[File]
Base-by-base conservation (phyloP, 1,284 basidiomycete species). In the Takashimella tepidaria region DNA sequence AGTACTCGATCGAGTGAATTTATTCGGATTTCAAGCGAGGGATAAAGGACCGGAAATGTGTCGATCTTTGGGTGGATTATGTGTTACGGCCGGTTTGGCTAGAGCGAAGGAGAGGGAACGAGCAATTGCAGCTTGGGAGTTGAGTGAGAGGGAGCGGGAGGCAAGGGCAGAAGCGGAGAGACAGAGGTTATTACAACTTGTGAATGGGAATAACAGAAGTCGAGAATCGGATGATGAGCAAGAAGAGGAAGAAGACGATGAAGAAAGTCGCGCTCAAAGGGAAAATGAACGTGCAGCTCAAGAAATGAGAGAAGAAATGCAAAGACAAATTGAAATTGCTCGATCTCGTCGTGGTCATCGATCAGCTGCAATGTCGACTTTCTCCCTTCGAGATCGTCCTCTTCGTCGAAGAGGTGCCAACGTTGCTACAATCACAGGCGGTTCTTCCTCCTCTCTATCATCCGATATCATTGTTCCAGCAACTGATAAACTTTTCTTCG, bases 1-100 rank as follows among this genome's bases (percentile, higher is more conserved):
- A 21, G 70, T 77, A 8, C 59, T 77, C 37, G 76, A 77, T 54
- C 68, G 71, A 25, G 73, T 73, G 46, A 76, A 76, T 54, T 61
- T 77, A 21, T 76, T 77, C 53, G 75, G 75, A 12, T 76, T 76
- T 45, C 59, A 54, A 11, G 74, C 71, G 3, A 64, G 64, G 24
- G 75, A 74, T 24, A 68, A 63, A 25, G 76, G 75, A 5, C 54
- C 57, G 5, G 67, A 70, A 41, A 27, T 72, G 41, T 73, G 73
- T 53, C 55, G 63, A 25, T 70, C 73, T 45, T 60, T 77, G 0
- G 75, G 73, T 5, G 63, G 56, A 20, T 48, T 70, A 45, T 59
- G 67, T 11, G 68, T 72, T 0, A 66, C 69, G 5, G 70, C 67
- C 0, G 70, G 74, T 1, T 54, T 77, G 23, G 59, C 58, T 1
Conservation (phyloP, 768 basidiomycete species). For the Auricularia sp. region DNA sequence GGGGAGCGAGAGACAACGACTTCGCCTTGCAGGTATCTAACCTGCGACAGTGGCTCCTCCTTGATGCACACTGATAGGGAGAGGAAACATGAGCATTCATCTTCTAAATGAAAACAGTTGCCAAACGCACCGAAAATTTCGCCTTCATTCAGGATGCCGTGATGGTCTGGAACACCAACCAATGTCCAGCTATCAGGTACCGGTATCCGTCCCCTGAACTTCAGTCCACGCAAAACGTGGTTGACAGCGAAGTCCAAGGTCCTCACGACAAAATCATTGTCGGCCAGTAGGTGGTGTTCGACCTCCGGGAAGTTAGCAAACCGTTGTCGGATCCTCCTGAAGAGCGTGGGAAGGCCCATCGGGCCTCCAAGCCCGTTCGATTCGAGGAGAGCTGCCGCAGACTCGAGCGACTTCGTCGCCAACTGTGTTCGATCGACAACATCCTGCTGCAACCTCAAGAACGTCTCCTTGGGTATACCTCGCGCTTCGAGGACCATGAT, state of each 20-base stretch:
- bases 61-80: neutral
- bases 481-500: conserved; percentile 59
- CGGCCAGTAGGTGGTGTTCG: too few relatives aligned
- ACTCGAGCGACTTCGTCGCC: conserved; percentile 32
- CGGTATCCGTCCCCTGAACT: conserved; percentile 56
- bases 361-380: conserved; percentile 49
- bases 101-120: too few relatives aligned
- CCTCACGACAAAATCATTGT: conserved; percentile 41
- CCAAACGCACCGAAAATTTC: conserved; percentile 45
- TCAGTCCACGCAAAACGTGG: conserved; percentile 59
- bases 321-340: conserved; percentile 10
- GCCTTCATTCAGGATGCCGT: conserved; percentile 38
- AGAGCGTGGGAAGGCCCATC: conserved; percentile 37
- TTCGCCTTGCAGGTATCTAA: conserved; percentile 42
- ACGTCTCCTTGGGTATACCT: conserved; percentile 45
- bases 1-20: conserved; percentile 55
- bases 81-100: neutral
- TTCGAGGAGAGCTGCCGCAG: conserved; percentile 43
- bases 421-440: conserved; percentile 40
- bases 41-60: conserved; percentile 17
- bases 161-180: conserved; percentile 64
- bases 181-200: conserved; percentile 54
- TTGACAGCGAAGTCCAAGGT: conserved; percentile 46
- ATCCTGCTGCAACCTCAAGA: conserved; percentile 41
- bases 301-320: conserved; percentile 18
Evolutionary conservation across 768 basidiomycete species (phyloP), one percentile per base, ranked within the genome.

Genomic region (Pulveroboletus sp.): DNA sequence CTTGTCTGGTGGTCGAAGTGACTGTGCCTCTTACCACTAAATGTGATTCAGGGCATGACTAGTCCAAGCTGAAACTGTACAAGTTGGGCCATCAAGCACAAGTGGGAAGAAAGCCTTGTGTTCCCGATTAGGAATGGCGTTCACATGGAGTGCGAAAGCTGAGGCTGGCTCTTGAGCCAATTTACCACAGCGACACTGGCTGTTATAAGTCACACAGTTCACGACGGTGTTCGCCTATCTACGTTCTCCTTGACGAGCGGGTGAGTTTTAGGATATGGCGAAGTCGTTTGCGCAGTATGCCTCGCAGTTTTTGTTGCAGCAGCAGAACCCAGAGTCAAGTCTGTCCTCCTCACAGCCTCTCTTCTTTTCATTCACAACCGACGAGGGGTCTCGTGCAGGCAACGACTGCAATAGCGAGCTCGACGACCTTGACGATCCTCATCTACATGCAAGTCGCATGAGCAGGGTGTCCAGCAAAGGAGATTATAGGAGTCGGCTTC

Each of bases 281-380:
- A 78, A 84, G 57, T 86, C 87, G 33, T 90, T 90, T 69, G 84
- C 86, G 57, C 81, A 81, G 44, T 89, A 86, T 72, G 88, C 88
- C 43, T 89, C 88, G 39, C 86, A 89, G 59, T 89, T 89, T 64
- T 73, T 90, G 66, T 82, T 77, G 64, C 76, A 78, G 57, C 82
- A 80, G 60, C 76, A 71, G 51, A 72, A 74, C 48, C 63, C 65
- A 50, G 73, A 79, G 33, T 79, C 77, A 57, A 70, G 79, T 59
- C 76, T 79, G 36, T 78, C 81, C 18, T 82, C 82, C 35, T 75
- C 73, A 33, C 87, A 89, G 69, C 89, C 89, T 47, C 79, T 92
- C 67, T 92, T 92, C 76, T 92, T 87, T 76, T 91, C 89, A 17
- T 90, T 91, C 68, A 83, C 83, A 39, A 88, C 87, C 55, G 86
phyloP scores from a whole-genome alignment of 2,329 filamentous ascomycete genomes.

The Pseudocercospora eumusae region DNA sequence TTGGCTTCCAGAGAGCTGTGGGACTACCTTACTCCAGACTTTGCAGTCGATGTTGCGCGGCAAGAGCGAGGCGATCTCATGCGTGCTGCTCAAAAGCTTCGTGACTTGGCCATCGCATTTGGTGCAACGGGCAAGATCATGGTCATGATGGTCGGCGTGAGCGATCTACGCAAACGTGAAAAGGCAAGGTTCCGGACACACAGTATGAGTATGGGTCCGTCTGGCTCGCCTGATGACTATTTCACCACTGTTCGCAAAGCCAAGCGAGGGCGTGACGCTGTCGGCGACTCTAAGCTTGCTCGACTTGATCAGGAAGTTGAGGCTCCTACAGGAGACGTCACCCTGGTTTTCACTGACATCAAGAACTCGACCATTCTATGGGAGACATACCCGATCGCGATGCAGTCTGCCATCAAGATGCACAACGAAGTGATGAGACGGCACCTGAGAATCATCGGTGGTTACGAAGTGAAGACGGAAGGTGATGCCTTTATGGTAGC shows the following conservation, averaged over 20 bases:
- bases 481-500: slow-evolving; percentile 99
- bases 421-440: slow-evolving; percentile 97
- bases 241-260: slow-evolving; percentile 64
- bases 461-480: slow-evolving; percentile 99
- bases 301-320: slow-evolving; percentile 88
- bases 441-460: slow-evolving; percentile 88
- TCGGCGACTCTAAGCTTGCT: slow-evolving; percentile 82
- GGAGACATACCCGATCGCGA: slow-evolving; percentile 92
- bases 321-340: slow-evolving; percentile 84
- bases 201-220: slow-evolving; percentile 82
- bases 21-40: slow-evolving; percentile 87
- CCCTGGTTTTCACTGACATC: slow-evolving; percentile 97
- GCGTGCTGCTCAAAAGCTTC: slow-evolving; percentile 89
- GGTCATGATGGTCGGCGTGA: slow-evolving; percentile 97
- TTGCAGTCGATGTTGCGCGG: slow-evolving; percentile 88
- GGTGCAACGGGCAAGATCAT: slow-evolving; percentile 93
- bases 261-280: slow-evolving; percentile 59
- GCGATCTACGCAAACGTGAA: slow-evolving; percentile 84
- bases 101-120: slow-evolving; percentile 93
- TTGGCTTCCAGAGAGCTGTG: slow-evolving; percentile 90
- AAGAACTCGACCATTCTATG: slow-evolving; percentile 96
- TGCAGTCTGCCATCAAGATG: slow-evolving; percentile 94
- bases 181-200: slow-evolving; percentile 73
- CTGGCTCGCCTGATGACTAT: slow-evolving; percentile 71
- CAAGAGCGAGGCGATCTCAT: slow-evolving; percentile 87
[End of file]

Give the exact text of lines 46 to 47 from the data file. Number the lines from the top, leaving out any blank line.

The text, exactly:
- A 50, G 73, A 79, G 33, T 79, C 77, A 57, A 70, G 79, T 59
- C 76, T 79, G 36, T 78, C 81, C 18, T 82, C 82, C 35, T 75